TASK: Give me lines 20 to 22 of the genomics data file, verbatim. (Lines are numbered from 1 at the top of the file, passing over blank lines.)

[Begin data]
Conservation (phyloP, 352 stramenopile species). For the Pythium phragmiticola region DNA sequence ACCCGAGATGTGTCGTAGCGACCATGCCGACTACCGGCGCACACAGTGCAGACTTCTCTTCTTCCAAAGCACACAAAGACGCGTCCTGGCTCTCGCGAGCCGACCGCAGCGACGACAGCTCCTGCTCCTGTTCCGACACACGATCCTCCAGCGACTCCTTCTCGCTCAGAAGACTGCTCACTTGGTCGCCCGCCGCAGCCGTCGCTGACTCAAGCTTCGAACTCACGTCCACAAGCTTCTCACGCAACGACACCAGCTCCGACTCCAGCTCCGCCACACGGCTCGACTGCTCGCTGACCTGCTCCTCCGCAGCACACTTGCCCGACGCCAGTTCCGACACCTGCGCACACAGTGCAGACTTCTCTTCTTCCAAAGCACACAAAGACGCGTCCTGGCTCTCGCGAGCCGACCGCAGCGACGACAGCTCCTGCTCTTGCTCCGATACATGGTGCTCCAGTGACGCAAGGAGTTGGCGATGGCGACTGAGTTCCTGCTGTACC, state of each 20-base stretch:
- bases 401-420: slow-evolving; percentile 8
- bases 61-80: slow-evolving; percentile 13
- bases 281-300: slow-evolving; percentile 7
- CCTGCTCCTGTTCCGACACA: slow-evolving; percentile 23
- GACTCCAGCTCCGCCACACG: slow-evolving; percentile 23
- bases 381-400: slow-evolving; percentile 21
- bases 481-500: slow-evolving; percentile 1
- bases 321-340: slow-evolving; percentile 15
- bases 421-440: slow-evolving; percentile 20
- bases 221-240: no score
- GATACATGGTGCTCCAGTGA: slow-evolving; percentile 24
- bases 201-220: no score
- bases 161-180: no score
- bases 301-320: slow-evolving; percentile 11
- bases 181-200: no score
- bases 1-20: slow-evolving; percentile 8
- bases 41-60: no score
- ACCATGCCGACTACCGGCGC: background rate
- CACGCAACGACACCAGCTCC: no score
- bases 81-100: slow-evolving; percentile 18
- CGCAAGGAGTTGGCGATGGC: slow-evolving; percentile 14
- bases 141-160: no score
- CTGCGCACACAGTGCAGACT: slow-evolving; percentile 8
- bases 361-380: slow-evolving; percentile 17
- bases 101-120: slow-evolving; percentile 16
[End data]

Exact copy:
- CACGCAACGACACCAGCTCC: no score
- bases 81-100: slow-evolving; percentile 18
- CGCAAGGAGTTGGCGATGGC: slow-evolving; percentile 14